Terps building the fire

November 25, 1998|By Bob Parasiliti

COLLEGE PARK, Md. - Poof. That puff of smoke you see is what's left of the University of Maryland football season.

That's what happens when a team combines a paper-thin offense with a red-hot defense. It's flammable, for a while.

That flicker of flame produced three wins in 11 tries for the Terps, who lost six of their last seven.

After the first five games, Maryland smoldered when it had a chance to spread like wildfire. The Atlantic Coast Conference doused the Terps' dreams with a cold bucket of reality.

When the smoke clears - and the criticism that goes with impatience among fans - Maryland's season finished almost exactly where it was projected to be. You won't hear anyone at Byrd Stadium admit it, but realistic goals would have been for the Terps to win three or four games this season.

Which they did. And if you qualify progress, three wins is a 50 percent increase over what coach Ron Vanderlinden provided in his first year on the job rebuilding the long-struggling program.


Fans who take the time to look at the big picture should take heart, especially if they realize that usually where there's smoke, there's fire.

And in the case of Maryland, that smoke is rising from a distant fire ... one that probably won't stoke Terrapin fortunes for another two years, provided they stay on the course Vanderlinden has fanned.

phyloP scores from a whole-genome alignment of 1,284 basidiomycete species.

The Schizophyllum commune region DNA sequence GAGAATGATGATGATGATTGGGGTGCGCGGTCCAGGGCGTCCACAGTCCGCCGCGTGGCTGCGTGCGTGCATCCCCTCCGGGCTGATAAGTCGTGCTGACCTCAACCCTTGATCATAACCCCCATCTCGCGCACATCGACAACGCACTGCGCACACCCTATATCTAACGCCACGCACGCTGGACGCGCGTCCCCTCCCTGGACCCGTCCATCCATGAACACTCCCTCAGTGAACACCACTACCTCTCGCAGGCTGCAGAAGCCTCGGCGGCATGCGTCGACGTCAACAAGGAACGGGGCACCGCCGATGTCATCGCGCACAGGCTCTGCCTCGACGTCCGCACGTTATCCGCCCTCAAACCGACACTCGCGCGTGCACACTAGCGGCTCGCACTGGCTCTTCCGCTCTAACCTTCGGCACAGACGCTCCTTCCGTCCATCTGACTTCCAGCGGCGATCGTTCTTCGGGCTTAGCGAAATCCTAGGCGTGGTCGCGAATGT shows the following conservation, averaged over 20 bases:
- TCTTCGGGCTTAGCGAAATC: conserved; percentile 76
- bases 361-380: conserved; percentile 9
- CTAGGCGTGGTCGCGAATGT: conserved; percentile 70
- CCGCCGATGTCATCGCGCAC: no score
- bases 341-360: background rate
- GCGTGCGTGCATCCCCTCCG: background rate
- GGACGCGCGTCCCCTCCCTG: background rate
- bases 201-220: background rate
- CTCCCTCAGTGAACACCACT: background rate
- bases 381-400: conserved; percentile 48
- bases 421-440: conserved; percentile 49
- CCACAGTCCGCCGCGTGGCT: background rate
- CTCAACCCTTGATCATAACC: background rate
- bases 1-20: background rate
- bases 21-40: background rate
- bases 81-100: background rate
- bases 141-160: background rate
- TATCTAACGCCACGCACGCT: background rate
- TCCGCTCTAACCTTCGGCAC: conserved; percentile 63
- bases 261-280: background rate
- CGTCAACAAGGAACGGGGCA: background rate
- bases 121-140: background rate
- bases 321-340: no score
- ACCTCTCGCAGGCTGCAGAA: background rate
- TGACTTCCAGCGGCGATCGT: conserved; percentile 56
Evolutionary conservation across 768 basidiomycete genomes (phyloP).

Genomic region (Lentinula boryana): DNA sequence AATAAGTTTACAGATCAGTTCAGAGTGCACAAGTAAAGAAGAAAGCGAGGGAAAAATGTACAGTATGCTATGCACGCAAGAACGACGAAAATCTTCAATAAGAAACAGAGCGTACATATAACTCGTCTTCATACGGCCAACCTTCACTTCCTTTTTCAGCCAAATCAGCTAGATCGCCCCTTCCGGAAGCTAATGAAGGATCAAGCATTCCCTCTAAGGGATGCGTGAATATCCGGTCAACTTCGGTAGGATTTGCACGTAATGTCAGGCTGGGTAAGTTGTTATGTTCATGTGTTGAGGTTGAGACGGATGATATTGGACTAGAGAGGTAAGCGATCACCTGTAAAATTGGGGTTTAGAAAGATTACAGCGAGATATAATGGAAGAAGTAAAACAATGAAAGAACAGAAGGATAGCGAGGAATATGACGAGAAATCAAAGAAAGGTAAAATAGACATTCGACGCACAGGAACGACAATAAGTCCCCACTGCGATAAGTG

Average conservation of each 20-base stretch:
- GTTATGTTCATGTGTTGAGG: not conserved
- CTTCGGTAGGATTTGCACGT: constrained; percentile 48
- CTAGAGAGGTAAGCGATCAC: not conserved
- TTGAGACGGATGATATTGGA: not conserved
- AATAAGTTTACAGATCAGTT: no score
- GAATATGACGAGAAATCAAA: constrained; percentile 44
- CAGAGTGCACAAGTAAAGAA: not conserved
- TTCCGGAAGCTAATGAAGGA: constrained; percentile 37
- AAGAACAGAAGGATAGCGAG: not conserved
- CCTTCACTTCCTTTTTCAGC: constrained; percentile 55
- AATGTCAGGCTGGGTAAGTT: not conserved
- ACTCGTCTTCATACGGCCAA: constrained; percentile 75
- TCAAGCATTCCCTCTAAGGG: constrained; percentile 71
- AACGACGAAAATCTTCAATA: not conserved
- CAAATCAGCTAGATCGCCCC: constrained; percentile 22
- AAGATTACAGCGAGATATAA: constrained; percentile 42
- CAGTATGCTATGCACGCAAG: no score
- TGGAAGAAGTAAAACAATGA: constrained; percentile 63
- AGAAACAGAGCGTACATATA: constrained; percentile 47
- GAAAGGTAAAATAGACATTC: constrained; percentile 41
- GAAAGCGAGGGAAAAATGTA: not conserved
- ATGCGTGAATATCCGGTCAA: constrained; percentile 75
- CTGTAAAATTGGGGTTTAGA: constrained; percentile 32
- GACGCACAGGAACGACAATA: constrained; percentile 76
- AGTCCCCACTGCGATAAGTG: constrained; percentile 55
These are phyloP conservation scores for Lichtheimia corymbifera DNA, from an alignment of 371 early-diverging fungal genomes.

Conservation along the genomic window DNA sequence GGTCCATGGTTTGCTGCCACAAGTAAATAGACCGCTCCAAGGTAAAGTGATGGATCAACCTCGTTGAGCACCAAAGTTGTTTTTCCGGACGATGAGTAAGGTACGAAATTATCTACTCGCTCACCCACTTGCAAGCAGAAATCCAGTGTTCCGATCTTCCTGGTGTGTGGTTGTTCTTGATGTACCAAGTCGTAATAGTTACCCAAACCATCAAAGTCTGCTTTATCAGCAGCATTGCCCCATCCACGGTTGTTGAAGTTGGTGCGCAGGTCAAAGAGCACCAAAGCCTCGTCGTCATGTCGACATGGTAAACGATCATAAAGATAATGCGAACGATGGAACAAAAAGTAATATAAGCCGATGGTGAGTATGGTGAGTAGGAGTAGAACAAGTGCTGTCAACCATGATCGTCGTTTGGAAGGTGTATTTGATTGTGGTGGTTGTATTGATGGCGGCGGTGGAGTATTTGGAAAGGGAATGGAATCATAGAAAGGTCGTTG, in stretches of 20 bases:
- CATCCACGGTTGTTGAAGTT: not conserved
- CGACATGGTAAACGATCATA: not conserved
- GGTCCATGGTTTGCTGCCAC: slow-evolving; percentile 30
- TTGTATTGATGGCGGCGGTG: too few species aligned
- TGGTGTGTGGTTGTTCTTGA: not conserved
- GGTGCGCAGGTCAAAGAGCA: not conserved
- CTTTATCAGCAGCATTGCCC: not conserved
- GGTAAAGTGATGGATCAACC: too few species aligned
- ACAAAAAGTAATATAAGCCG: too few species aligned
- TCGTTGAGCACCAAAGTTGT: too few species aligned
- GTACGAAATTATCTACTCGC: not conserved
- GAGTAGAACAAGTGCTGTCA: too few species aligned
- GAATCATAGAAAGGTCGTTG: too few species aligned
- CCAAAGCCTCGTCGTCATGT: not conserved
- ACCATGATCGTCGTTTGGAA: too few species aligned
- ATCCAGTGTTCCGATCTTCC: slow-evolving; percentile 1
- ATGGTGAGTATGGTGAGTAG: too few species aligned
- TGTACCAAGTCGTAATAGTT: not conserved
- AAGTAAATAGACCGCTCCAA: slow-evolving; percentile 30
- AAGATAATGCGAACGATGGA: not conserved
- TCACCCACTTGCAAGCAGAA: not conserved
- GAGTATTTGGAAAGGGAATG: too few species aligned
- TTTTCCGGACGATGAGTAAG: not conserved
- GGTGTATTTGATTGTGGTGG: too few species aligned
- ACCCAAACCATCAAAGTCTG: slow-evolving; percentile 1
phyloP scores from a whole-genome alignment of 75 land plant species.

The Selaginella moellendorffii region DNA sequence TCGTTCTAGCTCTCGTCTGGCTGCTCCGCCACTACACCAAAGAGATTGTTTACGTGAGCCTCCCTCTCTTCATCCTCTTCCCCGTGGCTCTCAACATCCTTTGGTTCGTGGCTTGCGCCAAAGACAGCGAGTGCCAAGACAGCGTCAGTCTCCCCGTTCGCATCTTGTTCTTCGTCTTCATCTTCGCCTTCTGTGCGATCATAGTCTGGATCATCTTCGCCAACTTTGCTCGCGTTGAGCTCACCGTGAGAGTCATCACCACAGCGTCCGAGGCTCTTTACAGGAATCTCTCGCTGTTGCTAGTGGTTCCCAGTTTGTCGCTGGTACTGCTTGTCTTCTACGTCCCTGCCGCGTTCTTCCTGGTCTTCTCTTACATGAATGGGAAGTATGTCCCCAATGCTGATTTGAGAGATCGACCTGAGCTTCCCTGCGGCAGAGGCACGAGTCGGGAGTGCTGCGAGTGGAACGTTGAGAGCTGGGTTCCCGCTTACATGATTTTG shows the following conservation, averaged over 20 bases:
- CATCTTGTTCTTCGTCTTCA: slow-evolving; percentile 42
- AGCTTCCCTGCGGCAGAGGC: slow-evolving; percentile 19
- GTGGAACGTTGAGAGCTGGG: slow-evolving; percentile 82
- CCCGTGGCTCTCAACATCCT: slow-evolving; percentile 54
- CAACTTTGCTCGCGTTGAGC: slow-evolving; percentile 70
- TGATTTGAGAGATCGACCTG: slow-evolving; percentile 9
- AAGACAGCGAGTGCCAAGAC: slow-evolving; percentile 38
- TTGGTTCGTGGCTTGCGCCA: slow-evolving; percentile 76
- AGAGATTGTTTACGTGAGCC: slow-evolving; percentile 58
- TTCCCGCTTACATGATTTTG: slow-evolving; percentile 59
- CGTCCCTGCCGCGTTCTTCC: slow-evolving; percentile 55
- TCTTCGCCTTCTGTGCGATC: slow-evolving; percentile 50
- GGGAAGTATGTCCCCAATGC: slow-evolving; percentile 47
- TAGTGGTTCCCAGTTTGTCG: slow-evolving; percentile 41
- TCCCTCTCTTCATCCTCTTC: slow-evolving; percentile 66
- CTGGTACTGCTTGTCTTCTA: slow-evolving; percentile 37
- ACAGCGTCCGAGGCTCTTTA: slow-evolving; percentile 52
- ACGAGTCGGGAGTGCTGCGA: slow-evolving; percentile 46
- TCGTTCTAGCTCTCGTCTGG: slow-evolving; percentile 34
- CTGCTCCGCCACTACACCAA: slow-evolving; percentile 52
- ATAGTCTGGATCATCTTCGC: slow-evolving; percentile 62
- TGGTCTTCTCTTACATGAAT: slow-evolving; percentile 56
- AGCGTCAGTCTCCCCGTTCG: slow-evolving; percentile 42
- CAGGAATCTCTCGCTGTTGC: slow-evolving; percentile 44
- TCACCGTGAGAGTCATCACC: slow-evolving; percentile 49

From the beginning, Maryland was a team wearing a lot of bandages.

The Terps were switching quarterbacks to Ken Mastrole, who never earned a total endorsement. They had an offensive line which needed to lose weight to be effective. And they had a secondary which had to wear flame-retardant jerseys last year.

Maryland continued its evolution from a run-and-shoot offense to a run-oriented, ball-control package which featured the threat of an option attack built around running back LaMont Jordan.

The offense showed promise, but Mastrole failed to stand up under heavy rushes behind the still struggling offensive line.

Despite the 2-3 start, the slow-but-sure process started to supplant Mastrole with true freshman Randall Jones from Thomas Johnson. The change at quarterback, coupled with the unrealistic thoughts that the Terps could actually win four of their last six games and sneak into a bowl, changed the season outlook.

The focus went off a time-consuming offense to one of explosions. The option attack was tailored to fit Jones, who at the same time was trying to light Maryland's fuse with the pass.

From there everything fizzled. The defense kept Maryland in games, covering up the offensive inadequacies. The Terps were competitive, but they didn't win.

The thing Maryland fans must remember is that more than half of the personnel who competed for the Terps in 1998 were freshmen or sophomores. That's Ron Vanderlinden recruiting at work.

The time for success for Maryland football is coming ... The Terps just need more time to fan the flames.

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